When do I use a desistance affidavit?
There are many reasons why a person would rather desist from a complaint or case against another party, and it often has something to do with private settlements, wrongful convictions, and legal costs and expenses. The mental, emotional, and financial baggage that comes with filing a complaint, cooperating with investigators, and attending court hearings can be too much for some people to bear. A desistance affidavits allows individuals to notify the investigating authorities about their decision.
What are the effects of a desistance affidavit on a criminal case?
A desistance affidavit does not have the power to drop a complaint or case and erase any evidence found during the investigation. To put it bluntly, the affidavit won’t make anything and everything disappear with a snap of a finger. It’s not unusual for a victim to recant a claim against their attacker, which is sometimes rooted in the victim’s fear of further violence and threat. Thus, prosecutors may continue the case and analyze other forms of evidence even without the victim’s support.
What are the risks of a desistance affidavit?
While a desistance affidavit can be helpful in some circumstances, people often fail to recognize the fact that once they file a complaint or case against another person or entity, there’s no turning back. Ultimately, the decision to dismiss the complaint or case is up to the investigator or judge in charge. It’s also unfortunate how common it has become for individuals to tailor their complaints or cases in an attempt to coerce the adverse party to act in their favor. In such instances, it’s often more advisable for parties to settle matters between themselves (and without court interference) first before escalating things to the higher authorities.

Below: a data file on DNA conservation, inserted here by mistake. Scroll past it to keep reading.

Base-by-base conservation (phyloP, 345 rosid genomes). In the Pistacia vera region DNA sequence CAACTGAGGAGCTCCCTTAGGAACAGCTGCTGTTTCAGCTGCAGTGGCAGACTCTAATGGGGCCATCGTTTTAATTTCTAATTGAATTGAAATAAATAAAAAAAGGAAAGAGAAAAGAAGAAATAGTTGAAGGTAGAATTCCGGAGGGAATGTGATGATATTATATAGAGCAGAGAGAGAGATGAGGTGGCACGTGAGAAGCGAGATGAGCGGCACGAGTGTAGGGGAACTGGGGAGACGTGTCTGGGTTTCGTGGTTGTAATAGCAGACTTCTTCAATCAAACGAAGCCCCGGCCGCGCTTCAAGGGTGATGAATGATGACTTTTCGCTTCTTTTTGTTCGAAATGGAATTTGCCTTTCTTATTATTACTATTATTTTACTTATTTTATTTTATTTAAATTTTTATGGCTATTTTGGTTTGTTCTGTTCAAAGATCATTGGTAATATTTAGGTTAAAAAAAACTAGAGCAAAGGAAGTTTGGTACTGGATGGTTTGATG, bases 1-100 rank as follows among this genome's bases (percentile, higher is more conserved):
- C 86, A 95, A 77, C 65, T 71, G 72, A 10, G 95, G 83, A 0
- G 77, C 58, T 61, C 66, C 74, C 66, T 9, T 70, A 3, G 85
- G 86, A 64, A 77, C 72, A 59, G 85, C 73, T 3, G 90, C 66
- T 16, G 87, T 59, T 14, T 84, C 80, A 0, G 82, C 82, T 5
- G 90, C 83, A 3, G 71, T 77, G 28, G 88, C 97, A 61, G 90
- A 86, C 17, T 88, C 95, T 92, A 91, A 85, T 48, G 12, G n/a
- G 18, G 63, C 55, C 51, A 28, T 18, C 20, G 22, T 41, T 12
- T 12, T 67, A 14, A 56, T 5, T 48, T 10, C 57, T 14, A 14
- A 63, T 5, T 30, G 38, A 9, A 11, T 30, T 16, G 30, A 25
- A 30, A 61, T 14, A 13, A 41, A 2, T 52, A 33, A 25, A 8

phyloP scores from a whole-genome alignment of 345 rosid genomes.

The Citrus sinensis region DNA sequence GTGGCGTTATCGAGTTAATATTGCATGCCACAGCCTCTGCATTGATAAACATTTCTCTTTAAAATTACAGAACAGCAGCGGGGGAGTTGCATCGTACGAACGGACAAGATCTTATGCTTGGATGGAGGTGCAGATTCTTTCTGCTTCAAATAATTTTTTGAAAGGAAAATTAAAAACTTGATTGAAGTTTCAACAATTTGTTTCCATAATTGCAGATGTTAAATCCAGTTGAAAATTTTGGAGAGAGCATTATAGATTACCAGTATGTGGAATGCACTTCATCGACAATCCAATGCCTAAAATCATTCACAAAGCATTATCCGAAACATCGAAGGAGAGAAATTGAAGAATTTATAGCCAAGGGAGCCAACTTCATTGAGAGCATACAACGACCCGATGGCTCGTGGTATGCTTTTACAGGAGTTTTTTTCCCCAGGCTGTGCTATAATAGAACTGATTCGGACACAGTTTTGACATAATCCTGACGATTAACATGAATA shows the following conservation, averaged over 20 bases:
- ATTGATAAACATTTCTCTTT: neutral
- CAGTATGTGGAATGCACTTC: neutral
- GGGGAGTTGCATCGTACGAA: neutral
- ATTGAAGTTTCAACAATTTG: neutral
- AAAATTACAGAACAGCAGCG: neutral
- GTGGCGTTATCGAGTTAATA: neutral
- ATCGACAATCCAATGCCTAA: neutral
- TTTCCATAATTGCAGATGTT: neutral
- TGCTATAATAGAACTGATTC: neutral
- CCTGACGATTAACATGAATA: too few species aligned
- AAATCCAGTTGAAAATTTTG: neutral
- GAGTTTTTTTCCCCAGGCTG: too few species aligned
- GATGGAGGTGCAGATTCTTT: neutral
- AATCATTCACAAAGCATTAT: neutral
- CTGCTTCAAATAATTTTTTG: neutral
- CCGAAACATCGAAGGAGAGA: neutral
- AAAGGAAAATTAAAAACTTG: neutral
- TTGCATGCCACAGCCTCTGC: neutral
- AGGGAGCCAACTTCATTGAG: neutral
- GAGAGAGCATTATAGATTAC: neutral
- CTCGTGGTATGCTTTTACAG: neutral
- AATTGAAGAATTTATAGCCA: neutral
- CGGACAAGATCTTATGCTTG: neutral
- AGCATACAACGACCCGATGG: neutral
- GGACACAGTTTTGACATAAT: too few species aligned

Where do I file a desistance affidavit?
You can file a desistance affidavit with the same office or court where you first filed your complaint. Oftentimes, those who choose to withdraw their claims file the affidavit during the early stages of the investigation when little evidence is available for prosecutors to use. Without further testimonies from the complainant and the lack of evidence to pursue charges, the likelihood of complaint or case dismissal is reasonably high.
What is the difference between a recantation and a desistance affidavit?
Recantation means changing or withdrawing a testimony or statement previously given to the authorities. When a victim or witness of a crime declares that these allegations aren’t true, prosecutors may still continue their investigation and move forward with charges despite the former’s refusal to cooperate. An affidavit of desistance serves a similar purpose, allowing the complainant to express under oath their disinterest in a case and withdrawal from any further proceedings.
Although a desistance affidavit is just one of the many options available for complainants to mediate pending cases, you should always consider settling matters outside of court if you have the opportunity to do so. It’s also important to seek legal advice from the appropriate entities for guidance.